About Monsieur Gainsbourg Revisited:
Alex Kapranos Franz Ferdinand
“Even that odd look of his was consistent with his music. He like his voice possessed a very beautiful ugliness. Or rather, a savage beauty. There was nothing pretty, nothing redundant in his look, just like in his songs.”
“He was manly without being macho. I can’t think of any other artist capable of singing about women’s orgasms in this way. He didn’t give a damn about appearances and was therefore much more of a rock'n'roll character than most rock stars.”
“His sense of humour was also very sexy.”
“He held onto his notoriety throughout the generations, like Baudelaire, because he was consistent. Even though he was interested in trends, his fierce independence rang through. He was constantly evolving, persued different ideas to their ultimate end – reggae, funk, etc. He never let go.”
“Too many musicians believe in the rock'n'roll mythology where you can be talented and relevant only when you’re young. The older Gainsbourg grew, the more risks he took and the more he pissed people off.”
Glasgow's art-damaged rock quartet Franz Ferdinand — named for the Austro-Hungarian Archduke whose murder sparked World War I — features bassist Bob Hardy, guitarist Nick McCarthy, drummer Paul Thomson, and singer/guitarist Alex Kapranos. In late 2001, Kapranos and Hardy had begun working on music together when they met McCarthy, a classically trained pianist and double bass player who originally played drums for the group despite no prior experience as a drummer. The trio had been rehearsing at McCarthy's house for a while when they met and started playing with Thomson, a former drummer for the Yummy Fur who felt like playing guitar instead. Eventually, McCarthy and Thomson switched to guitar and drums, and the band switched practice spaces, stumbling upon an abandoned warehouse that they named the Chateau.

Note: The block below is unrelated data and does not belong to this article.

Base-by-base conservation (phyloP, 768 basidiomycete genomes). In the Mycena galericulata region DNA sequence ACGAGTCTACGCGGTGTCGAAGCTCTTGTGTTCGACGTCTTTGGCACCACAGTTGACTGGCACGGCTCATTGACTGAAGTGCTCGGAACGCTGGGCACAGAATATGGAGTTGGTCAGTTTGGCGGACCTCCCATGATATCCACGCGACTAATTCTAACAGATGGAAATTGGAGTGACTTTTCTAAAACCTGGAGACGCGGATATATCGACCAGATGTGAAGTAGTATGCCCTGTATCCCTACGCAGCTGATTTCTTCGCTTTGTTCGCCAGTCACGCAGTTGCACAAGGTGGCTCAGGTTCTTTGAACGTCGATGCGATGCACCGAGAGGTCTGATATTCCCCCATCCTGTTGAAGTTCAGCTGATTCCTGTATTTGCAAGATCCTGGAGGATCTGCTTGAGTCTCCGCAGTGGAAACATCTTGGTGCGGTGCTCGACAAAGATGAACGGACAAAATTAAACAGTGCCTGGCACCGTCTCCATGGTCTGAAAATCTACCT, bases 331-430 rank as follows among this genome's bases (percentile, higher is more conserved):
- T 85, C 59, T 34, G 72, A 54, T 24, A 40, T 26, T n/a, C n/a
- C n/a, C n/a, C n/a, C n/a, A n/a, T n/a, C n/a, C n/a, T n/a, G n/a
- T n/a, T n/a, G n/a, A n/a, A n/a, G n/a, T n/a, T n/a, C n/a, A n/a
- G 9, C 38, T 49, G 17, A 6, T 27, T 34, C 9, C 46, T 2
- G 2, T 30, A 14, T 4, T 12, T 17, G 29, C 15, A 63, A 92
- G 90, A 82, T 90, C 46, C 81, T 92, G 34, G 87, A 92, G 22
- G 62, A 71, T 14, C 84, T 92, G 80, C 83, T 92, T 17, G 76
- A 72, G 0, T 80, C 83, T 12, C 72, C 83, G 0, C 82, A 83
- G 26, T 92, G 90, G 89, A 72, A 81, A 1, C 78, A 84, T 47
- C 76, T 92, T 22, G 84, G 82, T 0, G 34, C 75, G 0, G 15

The Chateau became Franz Ferdinand's headquarters, where they rehearsed and held rave-like events incorporating music and art (Hardy graduated from the Glasgow School of Art, and Thomson also posed as a life model there). The bandmembers needed a new rehearsal space once their illicit art parties were discovered by the police, and they found one in a Victorian courthouse and jail. By summer 2002, they recorded an EP's worth of material that they intended to release themselves, but word of mouth about the band spread and Franz Ferdinand signed to Domino in the summer of 2003. The group's EP Darts of Pleasure, which led some to label Franz Ferdinand "the Scottish Interpol," was released that fall, and the band spent the rest of the year supporting groups such as Hot Hot Heat and Interpol itself. Franz Ferdinand's second single, Take Me Out, arrived in early 2004. The single propelled them to greater popularity in the UK and laid the groundwork for the band's debut album. Franz Ferdinand was released in February 2004 in the UK and a month later Stateside. Franz Ferdinand's success followed them across the pond; "Take Me Out" became a sizeable modern rock hit, in part thanks to the song's cutting-edge video, which earned the Breakthrough Video award at that year's MTV Music Video Awards. The group's momentum continued with the release of the Michael single and their Mercury Prize win over such artists as the Streets, Basement Jaxx and Keane. Franz Ferdinand released their second album, You Could Have it So Much Better ... with Franz Ferdinand in fall 2005.
- by Heather Phares
All Music Group